After years of stalled negotiations, the World Trade Organization concluded its first trade deal in more than a decade last week. The agreement, signed in Bali, Indonesia, could increase the value of global trade by $1 trillion and create as many as 20 million jobs, according to a report by the Peterson Institute for International Economics. The Bali package would harmonize border standards, making international trade less cumbersome—a process known as “trade facilitation.” It also includes provisions permitting developing countries to expand subsidies to their agricultural sector and provides support for developing countries to implement the trade facilitation provisions. But the agreement has widely been critiqued by development experts, who observe that the key provisions of the Doha Development Agenda—liberalization of agricultural trade, access to essential medicines, and other pro-development trade policies—were not included in the current agreement.
Bali was widely seen as a “make-or-break” moment for the World Trade Organization, which has been stalled since the Doha Round was launched 12 years ago. In the meantime, bilateral trade negotiations have proliferated, threatening to make the WTO less relevant. The agreement is seen as an important boost for the WTO, helping to repair its image in international trade circles. But parties remain very far apart in addressing the most important questions in the Doha Round, and it remains unclear whether or not the WTO will be able to translate the progress it made in the Bali Agreement into a broader consensus on the more complicated—and politically challenging—questions it still must address, including farm subsidies, tariffs on industrial goods, and liberalization of trade in services.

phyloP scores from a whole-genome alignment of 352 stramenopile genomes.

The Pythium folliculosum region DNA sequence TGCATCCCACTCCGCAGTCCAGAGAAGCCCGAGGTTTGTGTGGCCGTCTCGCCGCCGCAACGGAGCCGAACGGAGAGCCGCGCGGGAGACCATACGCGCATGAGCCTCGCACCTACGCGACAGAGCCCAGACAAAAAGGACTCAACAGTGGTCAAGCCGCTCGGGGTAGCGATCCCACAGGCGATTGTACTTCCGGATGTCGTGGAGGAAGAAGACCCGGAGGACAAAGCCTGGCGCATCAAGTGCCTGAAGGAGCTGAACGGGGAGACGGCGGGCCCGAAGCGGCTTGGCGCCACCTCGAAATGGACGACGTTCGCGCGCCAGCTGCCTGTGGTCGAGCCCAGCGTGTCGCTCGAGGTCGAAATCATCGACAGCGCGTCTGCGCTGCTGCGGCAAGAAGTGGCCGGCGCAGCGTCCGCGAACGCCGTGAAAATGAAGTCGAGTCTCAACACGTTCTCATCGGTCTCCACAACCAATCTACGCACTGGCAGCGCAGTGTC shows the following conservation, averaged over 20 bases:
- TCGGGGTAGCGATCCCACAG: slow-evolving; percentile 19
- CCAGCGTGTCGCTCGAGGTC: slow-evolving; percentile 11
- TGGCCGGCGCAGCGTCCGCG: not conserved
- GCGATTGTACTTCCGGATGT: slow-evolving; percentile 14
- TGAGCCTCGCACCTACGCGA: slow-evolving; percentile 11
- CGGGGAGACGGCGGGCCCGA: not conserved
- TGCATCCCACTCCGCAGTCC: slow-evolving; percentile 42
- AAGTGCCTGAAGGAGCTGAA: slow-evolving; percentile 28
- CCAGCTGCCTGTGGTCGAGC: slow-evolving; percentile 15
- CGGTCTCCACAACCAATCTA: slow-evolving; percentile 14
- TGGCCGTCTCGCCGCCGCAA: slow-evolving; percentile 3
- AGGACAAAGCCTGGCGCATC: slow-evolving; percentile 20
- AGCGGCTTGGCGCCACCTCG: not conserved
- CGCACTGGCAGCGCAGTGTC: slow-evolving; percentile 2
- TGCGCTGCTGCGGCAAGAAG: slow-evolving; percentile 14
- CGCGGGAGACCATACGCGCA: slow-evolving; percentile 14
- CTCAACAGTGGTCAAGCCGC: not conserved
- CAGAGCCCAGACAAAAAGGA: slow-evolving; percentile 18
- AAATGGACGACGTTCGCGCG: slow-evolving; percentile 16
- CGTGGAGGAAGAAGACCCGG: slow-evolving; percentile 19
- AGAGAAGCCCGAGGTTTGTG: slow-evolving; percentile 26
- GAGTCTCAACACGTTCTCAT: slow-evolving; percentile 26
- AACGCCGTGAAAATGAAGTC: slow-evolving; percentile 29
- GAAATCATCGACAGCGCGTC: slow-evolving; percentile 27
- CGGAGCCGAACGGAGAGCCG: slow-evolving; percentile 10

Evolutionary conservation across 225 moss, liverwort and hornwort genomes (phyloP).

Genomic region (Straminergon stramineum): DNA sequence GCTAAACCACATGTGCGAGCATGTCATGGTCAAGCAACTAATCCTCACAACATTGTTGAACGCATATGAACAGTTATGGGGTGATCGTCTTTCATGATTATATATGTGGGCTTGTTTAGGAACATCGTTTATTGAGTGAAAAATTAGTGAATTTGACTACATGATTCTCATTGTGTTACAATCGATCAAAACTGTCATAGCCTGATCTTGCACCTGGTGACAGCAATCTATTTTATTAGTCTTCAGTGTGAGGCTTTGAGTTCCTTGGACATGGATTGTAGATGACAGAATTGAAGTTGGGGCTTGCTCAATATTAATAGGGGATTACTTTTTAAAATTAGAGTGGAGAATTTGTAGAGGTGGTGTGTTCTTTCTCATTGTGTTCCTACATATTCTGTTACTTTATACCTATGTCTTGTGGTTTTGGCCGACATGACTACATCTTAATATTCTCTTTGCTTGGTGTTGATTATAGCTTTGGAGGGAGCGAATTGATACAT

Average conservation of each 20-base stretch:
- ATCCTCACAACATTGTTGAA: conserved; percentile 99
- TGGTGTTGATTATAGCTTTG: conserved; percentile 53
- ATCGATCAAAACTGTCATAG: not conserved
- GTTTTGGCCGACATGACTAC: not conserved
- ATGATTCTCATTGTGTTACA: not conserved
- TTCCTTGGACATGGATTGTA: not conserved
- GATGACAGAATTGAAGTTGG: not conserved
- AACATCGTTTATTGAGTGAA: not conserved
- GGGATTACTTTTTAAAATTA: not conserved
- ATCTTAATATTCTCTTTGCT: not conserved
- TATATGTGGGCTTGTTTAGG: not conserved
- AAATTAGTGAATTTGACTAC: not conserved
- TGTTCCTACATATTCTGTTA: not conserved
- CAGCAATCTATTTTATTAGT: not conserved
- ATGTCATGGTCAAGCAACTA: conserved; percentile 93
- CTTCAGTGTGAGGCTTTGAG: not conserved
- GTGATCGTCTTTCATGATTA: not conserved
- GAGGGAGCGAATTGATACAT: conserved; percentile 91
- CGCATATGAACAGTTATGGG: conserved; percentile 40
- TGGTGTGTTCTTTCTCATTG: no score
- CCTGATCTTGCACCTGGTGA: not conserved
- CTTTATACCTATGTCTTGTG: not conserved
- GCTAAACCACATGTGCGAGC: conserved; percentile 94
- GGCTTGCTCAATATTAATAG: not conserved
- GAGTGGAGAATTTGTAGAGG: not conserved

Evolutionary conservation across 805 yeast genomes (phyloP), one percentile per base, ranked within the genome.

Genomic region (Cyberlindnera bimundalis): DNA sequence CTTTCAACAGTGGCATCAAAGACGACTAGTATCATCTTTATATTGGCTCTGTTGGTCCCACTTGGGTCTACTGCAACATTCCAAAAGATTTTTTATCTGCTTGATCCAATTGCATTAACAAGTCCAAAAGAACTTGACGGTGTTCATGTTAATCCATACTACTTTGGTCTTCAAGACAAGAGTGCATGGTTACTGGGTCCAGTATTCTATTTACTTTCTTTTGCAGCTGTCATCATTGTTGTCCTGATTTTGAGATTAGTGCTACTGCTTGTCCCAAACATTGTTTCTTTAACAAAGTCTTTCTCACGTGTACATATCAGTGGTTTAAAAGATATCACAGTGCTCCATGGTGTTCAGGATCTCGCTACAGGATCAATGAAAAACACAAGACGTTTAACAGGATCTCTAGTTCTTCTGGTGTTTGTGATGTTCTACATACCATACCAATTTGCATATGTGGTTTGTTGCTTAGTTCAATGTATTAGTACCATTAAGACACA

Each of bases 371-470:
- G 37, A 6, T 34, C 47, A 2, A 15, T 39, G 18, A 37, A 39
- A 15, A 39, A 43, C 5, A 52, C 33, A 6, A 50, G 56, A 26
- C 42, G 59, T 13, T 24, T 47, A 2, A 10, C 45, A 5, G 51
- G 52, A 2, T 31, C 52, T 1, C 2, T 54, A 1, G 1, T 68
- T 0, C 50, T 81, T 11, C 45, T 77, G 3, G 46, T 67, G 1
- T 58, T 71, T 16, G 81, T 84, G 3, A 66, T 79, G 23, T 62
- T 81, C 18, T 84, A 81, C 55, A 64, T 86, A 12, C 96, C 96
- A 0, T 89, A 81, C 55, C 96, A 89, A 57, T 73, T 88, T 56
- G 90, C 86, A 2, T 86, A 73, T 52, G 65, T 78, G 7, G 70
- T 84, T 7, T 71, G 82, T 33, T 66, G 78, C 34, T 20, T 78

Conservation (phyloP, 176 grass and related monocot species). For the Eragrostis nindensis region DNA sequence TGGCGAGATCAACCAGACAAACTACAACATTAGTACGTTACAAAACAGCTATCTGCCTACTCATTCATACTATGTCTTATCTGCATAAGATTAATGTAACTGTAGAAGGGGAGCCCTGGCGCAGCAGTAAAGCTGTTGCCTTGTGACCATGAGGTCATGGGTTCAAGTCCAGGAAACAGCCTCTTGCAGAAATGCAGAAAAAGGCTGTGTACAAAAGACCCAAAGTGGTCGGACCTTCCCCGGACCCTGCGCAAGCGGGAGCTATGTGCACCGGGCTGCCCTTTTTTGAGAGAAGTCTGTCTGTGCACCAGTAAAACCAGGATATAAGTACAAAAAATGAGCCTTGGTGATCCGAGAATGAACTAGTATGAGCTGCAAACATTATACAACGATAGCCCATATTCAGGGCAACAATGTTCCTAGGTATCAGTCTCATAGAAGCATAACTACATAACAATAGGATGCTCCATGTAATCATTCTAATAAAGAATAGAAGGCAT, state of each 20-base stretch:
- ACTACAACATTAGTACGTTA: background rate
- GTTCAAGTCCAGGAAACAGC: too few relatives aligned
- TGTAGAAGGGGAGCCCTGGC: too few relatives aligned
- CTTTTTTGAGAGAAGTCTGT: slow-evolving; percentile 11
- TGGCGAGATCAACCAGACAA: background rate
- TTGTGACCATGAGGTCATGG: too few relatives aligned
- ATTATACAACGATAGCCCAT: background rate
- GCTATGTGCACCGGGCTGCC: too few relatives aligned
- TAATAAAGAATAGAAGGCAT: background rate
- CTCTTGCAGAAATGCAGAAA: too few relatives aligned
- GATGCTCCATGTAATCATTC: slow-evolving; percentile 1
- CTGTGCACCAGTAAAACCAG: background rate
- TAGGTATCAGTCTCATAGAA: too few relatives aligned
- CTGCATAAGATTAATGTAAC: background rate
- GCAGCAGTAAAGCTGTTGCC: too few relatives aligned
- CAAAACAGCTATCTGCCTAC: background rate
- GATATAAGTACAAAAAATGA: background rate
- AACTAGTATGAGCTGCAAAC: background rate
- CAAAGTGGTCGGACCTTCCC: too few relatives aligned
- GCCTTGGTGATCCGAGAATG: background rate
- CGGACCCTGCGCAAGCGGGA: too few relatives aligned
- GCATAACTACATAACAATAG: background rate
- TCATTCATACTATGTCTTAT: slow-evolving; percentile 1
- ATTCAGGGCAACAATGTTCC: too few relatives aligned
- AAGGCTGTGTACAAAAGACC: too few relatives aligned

What do you think? Does the conclusion of the Bali Agreement signal a shift towards a more multilateral approach to trade liberalization? Or does the agreement represent the limits of the WTO and reinforce the trend towards bilateral negotiations?